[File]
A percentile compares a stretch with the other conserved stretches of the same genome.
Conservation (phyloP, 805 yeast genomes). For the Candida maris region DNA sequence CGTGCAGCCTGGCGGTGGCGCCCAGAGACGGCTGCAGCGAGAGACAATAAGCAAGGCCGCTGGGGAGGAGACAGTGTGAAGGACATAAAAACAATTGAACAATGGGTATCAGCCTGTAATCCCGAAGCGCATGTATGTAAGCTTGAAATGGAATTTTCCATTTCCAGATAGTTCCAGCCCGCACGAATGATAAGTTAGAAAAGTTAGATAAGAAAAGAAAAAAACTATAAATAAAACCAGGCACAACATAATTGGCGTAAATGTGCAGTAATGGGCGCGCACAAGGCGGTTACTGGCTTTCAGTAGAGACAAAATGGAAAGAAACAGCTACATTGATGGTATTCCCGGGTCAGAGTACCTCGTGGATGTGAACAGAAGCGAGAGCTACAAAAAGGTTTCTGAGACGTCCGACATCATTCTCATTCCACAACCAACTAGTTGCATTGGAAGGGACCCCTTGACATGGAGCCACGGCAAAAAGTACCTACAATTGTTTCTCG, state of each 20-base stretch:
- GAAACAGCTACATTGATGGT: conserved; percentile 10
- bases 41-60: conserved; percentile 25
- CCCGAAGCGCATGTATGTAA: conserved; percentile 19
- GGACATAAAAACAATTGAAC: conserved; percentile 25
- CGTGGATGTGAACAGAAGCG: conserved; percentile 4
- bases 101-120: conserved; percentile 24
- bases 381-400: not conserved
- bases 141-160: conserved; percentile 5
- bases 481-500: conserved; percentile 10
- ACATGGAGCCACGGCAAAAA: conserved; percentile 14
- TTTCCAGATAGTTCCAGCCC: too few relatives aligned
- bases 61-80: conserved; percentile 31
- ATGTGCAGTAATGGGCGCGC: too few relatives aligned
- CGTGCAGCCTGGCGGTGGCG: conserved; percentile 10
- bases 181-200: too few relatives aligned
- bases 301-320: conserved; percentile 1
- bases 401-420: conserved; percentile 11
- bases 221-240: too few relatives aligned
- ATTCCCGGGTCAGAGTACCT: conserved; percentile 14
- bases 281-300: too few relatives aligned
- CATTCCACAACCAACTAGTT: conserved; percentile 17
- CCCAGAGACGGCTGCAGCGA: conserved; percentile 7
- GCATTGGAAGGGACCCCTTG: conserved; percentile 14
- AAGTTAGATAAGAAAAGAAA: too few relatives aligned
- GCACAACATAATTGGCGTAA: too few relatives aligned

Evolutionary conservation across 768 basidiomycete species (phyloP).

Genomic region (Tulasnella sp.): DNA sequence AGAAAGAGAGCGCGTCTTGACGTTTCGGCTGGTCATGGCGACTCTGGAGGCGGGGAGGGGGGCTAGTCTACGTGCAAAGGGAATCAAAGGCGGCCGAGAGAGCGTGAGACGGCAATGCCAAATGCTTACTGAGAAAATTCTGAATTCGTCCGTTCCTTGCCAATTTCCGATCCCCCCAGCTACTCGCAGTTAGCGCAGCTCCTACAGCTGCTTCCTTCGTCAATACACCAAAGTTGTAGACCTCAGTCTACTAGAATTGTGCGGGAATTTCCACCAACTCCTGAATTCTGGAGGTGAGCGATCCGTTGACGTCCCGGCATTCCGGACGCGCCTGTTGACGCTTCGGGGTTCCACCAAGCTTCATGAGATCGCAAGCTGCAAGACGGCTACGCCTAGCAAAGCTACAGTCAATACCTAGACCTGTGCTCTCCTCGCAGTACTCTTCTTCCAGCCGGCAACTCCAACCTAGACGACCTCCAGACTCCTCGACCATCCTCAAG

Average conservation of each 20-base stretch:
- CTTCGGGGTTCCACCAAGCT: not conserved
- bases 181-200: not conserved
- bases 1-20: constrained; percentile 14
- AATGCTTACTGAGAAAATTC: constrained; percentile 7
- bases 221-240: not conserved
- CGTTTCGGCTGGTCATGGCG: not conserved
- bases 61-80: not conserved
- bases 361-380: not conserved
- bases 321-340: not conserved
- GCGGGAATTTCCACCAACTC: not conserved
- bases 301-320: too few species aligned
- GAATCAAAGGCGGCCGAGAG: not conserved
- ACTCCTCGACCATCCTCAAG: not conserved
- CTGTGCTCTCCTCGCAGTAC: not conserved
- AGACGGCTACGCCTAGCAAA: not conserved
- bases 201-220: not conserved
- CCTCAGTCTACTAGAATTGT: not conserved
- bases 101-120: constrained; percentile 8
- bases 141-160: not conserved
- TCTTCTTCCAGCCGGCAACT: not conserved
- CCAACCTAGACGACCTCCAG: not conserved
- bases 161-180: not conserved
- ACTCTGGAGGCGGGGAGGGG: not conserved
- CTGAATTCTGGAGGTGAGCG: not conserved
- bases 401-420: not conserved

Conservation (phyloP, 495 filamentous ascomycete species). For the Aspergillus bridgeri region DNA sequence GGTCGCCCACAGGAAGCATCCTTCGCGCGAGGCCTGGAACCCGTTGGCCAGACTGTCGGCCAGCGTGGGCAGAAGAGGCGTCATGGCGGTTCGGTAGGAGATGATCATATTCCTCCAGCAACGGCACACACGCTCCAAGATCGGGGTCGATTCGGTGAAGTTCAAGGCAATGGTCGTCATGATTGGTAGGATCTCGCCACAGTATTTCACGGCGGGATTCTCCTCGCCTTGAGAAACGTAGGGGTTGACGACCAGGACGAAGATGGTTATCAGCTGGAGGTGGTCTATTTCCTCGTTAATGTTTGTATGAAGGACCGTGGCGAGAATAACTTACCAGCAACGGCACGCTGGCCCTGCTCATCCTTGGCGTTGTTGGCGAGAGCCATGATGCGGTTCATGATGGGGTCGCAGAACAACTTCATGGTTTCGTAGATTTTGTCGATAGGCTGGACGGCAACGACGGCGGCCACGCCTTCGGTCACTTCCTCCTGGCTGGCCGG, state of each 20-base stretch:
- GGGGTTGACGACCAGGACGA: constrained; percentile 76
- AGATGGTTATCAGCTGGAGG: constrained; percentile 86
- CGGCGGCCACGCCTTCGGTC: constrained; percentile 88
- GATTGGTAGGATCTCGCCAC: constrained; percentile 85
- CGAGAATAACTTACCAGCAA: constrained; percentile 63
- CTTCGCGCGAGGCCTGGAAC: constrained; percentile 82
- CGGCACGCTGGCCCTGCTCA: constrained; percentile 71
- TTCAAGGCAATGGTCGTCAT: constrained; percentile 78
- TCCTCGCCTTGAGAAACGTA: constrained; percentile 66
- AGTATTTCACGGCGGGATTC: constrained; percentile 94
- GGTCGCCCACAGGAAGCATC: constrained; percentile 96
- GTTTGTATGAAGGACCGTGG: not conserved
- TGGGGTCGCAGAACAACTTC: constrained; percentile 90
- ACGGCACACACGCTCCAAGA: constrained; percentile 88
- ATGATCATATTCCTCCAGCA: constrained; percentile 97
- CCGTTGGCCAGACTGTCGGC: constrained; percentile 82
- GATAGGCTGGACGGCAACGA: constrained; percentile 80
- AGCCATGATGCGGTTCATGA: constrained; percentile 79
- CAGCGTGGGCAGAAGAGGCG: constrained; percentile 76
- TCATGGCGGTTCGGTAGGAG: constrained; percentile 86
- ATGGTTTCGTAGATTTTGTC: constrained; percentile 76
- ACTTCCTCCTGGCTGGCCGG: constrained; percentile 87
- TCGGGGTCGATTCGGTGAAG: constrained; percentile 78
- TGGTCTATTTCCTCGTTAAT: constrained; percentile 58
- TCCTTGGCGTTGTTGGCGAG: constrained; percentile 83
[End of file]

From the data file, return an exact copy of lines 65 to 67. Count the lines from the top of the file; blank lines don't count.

- TCCTCGCCTTGAGAAACGTA: constrained; percentile 66
- AGTATTTCACGGCGGGATTC: constrained; percentile 94
- GGTCGCCCACAGGAAGCATC: constrained; percentile 96